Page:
19. Hillman Library, University of Pittsburgh
Hillman Library opened in 1968 and is the largest book repository of the University of Pittsburgh. Additionally, this is the center of the administration for the University Library System (ULS) at Pittsburgh. You will find over 7.1 million books at Hillman, which is also chief of the ULS. You will find over 200 workstations that include computers as well as another 1,500 study spaces. Moreover you will find technology stations, themed rooms and specialized collections to provide you with the best information available. In 2018 Hillman Library will turn 50 years old. To commemorate this event, a project of renovation is currently in place to add even more information to this library.
18. Malcolm A. Love Library and Information Dome, San Diego State University
The Malcolm A. Love Library and Information Dome is located at San Diego State University, which is in California. The book storage building opened in 1971 and is also known as simply “the Love Library.” This structure is located in a convenient place on campus and takes up more than 500,00 feet. In addition, there are more than 3,000 seats available to students and staff. Additionally, there is a study center that is always open. You will find more than 2.2 million different books and a whopping 4.6 million items on microform. In addition, this library houses over 140,000 maps.
17. J. Willard Marriott Library, University of Utah
The J. Willard Marriott Library is the main library of the University of Utah, which is located in Salt Lake City. This bibliotheca has had several different homes on campus since it opened in 1850. However, in 1968 it found it’s current placement and at the same time, it was named after J. Willard Marriott, who founded Marriott International. The current building is over 500,000 feet and is home to more than 3 million books. You will also find several special collections, which include film, photos, documents and more that contain the history of Utah, as well as the Mormons and the West.
16. Parks Library, Iowa State University
The Parks Library is on the Iowa State University campus and is located in the city of Ames. The library originally opened in 1925. Through the years it has had several renovations to increase space, content and study areas. This building of knowledge was named for W. Robert Parks, who was the 11th president of Iowa State University, and his wife, Ellen Sorge Parks. Today you will find more than 2.6 million volumes of books as well as access to over 98,600 journals. You will also have access to extensive collections of research and the e-Library as well as several reading rooms.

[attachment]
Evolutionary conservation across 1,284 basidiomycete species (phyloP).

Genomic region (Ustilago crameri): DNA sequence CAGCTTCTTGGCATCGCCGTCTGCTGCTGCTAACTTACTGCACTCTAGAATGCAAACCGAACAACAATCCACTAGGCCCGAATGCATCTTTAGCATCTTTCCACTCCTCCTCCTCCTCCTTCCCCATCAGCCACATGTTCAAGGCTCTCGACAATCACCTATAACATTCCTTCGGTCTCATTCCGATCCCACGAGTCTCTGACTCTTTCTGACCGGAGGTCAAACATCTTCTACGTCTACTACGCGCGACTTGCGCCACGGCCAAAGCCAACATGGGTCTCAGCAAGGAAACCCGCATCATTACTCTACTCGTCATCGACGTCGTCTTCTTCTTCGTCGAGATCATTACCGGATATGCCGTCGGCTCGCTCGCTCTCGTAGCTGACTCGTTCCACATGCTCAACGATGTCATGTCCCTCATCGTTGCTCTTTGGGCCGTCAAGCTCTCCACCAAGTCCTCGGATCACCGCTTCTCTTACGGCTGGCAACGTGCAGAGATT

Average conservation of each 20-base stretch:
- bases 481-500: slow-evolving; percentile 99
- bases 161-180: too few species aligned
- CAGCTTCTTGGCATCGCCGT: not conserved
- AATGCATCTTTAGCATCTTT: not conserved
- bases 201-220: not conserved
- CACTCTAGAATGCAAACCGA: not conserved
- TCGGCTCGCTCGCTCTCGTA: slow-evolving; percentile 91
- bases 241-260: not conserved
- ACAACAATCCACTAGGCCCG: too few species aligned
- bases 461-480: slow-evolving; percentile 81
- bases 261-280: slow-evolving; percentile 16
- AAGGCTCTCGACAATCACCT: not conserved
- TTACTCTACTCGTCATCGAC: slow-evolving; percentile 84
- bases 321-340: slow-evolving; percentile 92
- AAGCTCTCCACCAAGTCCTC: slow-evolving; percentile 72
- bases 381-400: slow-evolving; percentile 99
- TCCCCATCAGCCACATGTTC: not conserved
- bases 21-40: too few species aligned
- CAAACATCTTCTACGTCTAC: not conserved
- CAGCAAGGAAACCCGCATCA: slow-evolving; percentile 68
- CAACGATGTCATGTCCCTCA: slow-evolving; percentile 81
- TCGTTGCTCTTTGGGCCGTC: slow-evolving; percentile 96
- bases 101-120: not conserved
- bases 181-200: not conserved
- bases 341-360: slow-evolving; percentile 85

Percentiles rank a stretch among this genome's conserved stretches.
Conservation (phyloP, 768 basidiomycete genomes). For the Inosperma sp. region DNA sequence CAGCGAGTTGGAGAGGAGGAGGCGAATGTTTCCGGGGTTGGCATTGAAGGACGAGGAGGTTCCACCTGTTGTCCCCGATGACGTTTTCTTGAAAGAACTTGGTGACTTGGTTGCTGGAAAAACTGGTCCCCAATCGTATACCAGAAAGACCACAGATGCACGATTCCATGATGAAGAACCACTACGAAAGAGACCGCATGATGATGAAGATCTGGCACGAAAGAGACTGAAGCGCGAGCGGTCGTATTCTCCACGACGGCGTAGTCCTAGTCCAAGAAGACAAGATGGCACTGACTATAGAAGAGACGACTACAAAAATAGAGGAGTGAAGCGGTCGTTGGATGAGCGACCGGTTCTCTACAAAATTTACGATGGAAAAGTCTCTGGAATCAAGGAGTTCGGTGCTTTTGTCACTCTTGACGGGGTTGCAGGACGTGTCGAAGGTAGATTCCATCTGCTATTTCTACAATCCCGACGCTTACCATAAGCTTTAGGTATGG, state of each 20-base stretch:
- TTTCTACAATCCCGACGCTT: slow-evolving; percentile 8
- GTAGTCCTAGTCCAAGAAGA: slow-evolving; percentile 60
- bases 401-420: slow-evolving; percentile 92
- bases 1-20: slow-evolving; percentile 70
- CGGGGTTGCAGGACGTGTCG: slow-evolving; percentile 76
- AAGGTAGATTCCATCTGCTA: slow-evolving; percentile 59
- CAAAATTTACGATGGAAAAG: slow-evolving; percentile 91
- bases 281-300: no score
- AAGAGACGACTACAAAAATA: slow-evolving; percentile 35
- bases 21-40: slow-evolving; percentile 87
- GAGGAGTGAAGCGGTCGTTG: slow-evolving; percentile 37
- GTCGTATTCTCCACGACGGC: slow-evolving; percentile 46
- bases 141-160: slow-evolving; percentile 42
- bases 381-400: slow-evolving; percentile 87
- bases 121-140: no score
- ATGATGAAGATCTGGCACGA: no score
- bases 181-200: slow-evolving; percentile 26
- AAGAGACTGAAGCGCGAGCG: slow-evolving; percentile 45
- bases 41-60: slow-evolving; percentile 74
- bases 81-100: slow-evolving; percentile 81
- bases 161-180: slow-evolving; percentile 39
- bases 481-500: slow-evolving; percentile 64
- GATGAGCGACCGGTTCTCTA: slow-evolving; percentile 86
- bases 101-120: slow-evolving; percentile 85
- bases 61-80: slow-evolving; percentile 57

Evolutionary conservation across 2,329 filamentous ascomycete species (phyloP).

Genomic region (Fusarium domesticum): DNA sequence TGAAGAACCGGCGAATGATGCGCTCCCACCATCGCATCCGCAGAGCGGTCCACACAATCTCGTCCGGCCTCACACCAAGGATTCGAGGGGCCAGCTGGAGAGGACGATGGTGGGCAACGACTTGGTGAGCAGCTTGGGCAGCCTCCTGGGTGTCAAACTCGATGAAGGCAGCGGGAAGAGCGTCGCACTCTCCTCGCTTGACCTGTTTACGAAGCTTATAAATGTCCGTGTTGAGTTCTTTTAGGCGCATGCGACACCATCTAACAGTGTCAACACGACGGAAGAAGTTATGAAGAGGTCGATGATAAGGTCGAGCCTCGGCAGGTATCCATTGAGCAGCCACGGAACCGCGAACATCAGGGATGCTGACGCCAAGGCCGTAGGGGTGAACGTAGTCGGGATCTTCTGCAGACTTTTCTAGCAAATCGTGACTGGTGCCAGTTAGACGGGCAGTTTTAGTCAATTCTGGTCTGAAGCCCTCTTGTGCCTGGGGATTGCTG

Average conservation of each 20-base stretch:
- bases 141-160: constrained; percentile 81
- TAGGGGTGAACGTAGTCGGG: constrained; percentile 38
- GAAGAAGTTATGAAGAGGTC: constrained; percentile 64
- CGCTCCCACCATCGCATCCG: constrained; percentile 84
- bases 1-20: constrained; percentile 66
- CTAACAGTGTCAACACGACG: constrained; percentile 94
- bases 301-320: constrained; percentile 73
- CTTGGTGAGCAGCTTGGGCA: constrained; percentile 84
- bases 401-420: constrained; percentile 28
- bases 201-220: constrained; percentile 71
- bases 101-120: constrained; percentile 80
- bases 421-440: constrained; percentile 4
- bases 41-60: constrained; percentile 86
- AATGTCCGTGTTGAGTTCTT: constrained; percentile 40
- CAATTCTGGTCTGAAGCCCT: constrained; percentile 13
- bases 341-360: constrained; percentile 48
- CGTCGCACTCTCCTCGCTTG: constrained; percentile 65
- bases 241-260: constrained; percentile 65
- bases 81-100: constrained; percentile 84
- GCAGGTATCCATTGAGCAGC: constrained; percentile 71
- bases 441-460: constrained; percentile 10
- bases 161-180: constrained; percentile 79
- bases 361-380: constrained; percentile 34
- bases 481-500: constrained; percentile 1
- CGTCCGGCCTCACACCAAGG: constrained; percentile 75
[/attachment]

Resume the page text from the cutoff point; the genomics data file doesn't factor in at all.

15. Wilson Library, University of North Carolina
The Wilson Library is located at the University of North Carolina at Chapel Hill and was named for the first librarian, Louis Round Wilson. It opened in 1929 and was used as the main book repository of the campus until 1984. Just two days after the opening of this university library, the stock market crashed, bringing the state monetary support to practically nothing. This meant Mr. Wilson had to find private donors to keep the book repository afloat. However, because of this, the library was gifted several distinguished collections. Some of these rare finds include the Southern Historical Collection, Southern Folklife Collection and North Carolina Collection.
14. Thompson Memorial Library, Vassar College
The Thompson Memorial Library is on the campus of Vassar College in Arlington New York. Originally this reference center opened in 1865, with only 3,000 books, and was located in one small room. In 1905 the Thompson building was completed by Mary Clark Thompson, as a memorial to her husband. Years later, the library building needed to be expanded. Again, Mary Clark Thompson provided the funds for this expansion to happen in 1918. This library offers a rare book and manuscript collection, as well as women’s history and examples of historical works. Additionally, there is a special collection of government documents housed at the Thompson library.
13. Powell Library, University of California, Los Angeles
The Powell Library is on the campus of UCLA, which is located in Los Angeles California. The library was built between 1926 and 1929 and is also know as simply “the College Library.” This is just one of a few buildings that were built on the campus in the early days and has much historical value with its Romanesque Revival design. This book repository is named for Lawrence Clark Powell, who was the librarian from 1944 to 1961. He also served as the Dean of the Graduate School of Library Service from 1960 to 1966. This college library is known for being a bit louder than other libraries and if often referred to as “Club Powell.”